holding that it was for the trier of fact to determine whether the insured's misstatements constituted material misrepresentationsSummary of this case from Svetlanovich v. State Farm Fla. Ins. Co.
October 24, 2001.
Appeal from the Circuit Court for the Seventeenth Judicial Circuit, Broward County; Patricia W. Cocalis, Judge; L.T. Case No. 99-13736 (04).
Bill Ullman, Miami, for appellant.
David W. Molhem of Strickland, Molhem Fraley, P.A., Tampa, for appellee.
In appellant's suit to pay an insured loss of a watch, the trial court granted summary judgment in favor of appellee insurance company on two grounds: (1) that appellant made a misrepresentation of material fact related to the claim; and (2) that he failed to comply with document production demanded by appellee prior to instituting suit. Because an examination of the record reveals that there are disputed issues of material fact as to both issues, we reverse.
As to the first issue, materiality is a question of fact to be determined by the trier of fact. See, e.g., Silverman v. Pitterman, 574 So.2d 275, 276 (Fla.3d DCA 1991); Beneby v. Midland Nat'l Life Ins. Co., 402 So.2d 1193, 1194 (Fla.3d DCA 1981). Appellant had two Rolex watches, only one of which was insured and was the subject of the loss. While appellant agrees that he initially misrepresented where he originally obtained the second uninsured watch, he corrected his statement very soon thereafter, and thus, he maintains it could have had no effect on appellee's investigation. Whether that constitutes a material misrepresentation which would void coverage should be determined by the trier of fact.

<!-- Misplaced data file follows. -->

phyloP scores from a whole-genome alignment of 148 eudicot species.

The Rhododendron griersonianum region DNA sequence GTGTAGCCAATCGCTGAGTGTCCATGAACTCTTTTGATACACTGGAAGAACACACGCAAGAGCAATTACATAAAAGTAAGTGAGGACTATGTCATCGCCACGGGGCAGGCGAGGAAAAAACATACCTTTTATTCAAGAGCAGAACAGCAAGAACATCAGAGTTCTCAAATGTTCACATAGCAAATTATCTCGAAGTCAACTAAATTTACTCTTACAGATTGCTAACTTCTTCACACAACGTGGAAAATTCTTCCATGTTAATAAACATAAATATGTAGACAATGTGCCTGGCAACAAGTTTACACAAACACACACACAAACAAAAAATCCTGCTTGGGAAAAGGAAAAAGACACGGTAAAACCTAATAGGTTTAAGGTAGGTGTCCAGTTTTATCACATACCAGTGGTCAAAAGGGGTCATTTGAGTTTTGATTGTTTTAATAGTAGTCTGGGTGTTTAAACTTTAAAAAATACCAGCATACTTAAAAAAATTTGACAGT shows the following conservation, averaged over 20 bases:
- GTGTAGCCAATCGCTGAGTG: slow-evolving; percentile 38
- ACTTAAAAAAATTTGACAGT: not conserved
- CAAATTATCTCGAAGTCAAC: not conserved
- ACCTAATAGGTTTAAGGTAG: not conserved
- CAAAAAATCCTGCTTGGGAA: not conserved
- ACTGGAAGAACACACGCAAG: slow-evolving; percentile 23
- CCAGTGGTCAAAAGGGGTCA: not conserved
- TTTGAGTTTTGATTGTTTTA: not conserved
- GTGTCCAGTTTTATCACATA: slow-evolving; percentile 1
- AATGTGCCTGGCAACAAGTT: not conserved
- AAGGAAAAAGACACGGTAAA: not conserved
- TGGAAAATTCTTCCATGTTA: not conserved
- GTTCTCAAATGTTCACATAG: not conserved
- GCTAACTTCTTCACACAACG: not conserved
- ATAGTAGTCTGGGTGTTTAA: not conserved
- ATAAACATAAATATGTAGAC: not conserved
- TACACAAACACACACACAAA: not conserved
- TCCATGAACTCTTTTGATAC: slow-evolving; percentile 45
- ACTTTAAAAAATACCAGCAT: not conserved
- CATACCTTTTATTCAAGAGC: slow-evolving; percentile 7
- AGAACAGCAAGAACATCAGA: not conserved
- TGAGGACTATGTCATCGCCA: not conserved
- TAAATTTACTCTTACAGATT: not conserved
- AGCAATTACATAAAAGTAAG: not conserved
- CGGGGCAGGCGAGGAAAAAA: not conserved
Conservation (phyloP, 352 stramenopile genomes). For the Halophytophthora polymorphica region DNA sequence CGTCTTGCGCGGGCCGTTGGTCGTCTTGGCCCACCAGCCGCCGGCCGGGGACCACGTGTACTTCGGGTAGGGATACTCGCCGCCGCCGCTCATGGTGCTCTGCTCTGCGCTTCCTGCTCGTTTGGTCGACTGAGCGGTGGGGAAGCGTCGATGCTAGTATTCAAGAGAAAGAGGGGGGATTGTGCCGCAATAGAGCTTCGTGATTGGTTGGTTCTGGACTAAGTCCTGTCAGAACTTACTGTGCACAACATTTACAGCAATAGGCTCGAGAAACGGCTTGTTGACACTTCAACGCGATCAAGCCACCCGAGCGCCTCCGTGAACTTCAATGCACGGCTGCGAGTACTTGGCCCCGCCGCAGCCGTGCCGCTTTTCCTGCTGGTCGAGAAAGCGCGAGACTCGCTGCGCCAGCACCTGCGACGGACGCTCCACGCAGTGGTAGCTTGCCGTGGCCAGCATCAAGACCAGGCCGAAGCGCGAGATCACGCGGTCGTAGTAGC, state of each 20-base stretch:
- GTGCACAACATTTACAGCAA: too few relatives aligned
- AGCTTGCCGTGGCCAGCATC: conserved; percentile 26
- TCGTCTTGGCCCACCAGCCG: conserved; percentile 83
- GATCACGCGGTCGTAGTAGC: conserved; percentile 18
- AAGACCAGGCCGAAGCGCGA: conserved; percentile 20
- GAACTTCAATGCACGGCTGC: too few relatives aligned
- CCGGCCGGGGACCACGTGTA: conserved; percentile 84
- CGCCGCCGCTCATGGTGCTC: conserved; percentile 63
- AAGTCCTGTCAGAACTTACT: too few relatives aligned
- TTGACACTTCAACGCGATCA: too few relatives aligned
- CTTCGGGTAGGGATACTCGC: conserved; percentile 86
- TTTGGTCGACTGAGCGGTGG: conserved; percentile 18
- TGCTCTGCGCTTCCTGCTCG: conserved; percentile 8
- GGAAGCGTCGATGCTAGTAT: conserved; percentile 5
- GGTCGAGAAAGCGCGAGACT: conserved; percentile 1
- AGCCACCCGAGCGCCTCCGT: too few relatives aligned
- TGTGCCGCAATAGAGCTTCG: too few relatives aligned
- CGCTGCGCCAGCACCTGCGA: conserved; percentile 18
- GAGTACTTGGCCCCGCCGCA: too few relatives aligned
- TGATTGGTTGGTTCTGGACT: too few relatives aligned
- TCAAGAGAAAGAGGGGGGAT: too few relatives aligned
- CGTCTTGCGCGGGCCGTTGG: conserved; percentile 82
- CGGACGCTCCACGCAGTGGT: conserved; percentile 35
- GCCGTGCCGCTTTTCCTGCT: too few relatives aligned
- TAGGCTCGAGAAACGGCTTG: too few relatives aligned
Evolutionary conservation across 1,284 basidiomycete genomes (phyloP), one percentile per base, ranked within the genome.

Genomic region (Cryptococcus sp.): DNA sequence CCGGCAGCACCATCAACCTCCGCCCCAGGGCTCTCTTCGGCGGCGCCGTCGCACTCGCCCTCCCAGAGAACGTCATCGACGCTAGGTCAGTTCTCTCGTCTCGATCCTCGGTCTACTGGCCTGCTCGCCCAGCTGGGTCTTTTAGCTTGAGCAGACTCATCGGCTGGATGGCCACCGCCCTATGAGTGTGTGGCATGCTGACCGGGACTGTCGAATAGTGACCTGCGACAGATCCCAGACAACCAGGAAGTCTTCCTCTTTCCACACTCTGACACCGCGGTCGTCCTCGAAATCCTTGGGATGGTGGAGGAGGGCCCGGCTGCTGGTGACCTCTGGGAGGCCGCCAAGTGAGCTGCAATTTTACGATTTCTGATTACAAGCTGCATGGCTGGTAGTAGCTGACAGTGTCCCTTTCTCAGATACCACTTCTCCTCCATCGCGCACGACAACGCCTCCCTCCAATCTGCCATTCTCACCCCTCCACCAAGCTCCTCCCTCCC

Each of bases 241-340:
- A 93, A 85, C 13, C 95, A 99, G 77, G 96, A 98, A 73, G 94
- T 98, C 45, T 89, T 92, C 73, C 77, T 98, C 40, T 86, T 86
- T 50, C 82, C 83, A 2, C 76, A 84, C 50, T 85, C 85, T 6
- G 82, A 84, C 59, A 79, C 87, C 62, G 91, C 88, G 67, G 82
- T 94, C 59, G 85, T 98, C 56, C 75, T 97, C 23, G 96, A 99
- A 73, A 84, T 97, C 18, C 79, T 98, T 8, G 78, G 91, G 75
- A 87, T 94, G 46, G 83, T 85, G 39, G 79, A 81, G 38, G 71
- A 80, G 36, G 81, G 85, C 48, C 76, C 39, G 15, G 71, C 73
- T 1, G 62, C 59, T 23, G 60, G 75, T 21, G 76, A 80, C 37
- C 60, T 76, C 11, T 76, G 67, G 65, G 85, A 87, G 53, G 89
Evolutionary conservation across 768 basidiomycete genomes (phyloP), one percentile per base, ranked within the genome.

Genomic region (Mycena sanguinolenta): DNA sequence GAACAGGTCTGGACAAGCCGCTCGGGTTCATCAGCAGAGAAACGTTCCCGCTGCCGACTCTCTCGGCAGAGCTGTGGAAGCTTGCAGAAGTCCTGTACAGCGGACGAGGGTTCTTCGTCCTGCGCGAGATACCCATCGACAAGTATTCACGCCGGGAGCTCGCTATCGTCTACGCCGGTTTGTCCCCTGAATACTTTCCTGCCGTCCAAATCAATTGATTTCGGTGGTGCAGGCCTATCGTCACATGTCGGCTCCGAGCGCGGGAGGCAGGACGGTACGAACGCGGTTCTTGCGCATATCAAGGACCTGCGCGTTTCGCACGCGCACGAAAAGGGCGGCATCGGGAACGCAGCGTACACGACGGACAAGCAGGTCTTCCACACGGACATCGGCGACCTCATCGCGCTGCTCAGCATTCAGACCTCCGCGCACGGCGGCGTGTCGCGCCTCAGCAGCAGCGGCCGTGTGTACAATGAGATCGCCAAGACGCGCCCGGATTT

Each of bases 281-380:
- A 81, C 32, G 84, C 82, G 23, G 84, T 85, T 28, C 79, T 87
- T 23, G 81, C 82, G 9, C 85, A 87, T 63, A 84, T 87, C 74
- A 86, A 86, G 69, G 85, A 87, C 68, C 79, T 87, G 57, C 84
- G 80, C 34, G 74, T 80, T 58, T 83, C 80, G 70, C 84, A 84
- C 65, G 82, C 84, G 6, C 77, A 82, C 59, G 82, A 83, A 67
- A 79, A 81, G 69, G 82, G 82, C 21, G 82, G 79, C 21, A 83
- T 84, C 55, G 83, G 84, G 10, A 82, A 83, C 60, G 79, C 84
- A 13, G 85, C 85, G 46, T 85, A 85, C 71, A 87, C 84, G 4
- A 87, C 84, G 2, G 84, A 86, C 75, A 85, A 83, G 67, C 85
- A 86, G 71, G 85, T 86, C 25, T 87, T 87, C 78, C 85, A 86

As to the second issue, there is a disputed issue of fact as to whether certain documents requested by appellee were in fact produced. Appellant's affidavit states that they were. Moreover, while appellee cites to Goldman v. State Farm Fire General Insurance Co., 660 So.2d 300, 304 (Fla. 4th DCA 1995), for the proposition that compliance with the insured's duties after a loss is a condition precedent to suit, this case is distinguishable. In Goldman, pursuant to the policy, the insured was required to submit to an examination under oath respecting a loss. The policy also stated that no action against the company could be maintained until the insured complied with all policy provisions. The insured did not make himself available for any examination prior to filing suit. We held that this was a condition precedent to any action. See id.
In this case, the policy contained a similar "examination under oath" provision, which required the insured to "produce all records we required." Not only did appellant appear for a examination under oath, but he produced volumes of documents for the insurance company. We agree with Diamonds Denims, Inc. v. First of Georgia Insurance Co., 417 S.E.2d 440, 441-42 (Ga.Ct.App. 1992), that,
[a] total failure to comply with policy provisions made a prerequisite to suit under the policy may constitute a breach precluding recovery from the insurer as a matter of law. If, however, the insured cooperates to some degree or provides an explanation for its noncompliance, a fact question is presented for resolution by a jury.
In this case, appellee's affirmative defense stated that the failure to produce documents was a material breach of the policy. Whether the failure to produce documents requested is a material breach would be a question of fact for the jury. For the foregoing reasons, we reverse and remand for further proceedings.
POLEN, C.J. and GUNTHER, J., concur.